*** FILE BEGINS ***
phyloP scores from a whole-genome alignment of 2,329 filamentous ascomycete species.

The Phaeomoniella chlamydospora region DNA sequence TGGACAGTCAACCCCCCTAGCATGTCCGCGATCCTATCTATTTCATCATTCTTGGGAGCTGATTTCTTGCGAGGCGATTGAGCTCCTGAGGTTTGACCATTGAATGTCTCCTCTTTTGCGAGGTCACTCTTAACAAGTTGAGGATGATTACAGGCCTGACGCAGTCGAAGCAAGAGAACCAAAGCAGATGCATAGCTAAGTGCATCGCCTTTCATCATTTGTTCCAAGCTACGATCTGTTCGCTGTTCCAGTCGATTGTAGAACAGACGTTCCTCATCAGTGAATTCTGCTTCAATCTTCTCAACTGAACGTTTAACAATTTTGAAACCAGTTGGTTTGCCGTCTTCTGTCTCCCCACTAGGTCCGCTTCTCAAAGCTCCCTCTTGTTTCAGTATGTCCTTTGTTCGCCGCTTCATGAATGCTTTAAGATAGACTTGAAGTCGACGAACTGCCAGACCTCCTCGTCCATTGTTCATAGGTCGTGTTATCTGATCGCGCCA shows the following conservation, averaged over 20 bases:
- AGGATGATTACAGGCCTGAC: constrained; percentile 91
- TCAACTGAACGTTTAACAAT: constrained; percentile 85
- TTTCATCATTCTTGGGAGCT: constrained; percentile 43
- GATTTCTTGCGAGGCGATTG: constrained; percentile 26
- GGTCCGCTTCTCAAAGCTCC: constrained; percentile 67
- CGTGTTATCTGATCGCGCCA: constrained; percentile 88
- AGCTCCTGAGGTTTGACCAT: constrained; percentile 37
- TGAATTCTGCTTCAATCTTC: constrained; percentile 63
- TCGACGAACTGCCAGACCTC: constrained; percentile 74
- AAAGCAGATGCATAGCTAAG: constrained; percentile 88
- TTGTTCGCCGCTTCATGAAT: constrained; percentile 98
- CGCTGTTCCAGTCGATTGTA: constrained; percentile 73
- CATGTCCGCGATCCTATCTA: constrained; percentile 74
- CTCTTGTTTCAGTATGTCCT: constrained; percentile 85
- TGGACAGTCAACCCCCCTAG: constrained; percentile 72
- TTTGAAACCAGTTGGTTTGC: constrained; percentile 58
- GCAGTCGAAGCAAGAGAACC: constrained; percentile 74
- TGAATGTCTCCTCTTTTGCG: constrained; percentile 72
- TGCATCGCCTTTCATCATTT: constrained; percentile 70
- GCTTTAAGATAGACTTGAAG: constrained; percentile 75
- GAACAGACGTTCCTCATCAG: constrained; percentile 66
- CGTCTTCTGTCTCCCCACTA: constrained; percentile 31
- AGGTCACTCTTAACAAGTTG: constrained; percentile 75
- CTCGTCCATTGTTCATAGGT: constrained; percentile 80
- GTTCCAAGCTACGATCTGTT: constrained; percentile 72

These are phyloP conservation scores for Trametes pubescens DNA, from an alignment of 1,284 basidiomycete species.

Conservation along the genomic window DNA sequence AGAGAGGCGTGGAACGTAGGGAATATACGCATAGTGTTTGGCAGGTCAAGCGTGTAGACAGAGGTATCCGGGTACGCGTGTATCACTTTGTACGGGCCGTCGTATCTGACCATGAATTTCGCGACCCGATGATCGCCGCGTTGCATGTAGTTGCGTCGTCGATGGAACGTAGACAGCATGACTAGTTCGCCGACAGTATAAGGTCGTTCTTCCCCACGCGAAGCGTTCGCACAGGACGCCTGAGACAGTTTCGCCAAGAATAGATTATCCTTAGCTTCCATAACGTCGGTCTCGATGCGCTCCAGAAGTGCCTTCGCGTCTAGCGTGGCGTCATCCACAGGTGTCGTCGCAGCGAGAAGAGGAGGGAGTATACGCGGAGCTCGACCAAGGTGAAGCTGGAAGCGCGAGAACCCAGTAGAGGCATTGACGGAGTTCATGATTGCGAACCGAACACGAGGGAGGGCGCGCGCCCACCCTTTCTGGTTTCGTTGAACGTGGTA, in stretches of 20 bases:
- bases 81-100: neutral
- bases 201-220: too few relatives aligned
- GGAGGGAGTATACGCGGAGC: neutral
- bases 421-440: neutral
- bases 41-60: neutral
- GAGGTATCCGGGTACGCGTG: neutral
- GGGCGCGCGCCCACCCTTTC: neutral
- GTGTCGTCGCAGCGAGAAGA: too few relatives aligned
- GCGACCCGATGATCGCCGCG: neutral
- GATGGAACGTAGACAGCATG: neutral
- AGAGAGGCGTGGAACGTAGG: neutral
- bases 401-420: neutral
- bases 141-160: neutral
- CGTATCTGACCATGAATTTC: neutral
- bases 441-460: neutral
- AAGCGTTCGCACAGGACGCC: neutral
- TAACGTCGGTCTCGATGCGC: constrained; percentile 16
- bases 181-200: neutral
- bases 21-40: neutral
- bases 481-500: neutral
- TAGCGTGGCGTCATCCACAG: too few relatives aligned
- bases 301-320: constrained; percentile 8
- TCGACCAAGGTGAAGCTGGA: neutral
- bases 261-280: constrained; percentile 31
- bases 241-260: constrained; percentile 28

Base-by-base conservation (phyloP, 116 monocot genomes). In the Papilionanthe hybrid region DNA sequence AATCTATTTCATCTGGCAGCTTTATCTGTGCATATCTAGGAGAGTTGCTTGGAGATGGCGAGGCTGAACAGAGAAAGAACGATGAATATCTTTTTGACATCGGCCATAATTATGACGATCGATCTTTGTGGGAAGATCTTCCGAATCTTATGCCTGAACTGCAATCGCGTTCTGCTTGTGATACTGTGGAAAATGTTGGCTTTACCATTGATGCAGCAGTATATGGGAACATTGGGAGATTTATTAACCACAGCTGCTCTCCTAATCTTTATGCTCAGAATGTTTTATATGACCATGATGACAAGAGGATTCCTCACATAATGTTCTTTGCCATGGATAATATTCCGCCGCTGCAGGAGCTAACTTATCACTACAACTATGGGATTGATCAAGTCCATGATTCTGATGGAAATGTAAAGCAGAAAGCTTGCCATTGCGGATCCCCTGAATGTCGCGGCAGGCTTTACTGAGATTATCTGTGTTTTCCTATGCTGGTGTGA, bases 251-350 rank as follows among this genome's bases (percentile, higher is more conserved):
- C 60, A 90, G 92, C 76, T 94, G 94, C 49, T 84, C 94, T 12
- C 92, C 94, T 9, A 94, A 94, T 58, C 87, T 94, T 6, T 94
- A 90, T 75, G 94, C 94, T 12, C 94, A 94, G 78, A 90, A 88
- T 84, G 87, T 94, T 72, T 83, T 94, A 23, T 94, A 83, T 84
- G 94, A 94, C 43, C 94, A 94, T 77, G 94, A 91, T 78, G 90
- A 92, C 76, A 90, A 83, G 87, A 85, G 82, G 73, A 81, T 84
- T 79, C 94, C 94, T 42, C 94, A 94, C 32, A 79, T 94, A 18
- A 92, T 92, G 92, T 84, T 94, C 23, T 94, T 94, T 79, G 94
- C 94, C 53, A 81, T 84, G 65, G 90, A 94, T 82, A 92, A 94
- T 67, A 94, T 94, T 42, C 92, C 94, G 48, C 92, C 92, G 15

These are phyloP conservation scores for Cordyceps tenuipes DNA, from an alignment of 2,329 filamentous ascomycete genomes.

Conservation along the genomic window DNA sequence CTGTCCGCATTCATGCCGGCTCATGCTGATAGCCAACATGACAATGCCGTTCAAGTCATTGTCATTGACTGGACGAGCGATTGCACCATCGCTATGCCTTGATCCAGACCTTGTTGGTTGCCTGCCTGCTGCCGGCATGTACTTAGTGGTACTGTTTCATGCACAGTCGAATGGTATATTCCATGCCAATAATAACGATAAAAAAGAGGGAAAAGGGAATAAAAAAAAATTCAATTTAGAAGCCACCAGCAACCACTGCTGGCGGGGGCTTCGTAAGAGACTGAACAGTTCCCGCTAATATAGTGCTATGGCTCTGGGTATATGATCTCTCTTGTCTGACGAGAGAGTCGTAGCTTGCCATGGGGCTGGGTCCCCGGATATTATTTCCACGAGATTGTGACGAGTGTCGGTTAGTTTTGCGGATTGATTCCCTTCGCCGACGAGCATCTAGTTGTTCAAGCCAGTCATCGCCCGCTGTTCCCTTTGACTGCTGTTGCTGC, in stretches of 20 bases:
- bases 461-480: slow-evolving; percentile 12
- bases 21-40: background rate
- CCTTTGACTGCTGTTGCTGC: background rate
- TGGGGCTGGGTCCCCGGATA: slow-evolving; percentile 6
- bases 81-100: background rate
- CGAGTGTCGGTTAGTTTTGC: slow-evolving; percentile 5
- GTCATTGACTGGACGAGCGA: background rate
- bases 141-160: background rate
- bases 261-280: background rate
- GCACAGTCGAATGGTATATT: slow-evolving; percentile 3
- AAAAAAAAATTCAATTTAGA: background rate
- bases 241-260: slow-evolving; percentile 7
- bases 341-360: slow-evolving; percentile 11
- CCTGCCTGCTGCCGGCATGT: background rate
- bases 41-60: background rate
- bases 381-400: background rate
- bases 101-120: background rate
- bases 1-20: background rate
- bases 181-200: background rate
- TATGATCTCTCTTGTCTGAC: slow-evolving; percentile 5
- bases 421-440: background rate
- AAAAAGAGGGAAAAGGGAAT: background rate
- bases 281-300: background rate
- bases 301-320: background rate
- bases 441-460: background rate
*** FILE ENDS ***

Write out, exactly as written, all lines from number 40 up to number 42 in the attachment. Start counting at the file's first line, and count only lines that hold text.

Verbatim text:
- AGAGAGGCGTGGAACGTAGG: neutral
- bases 401-420: neutral
- bases 141-160: neutral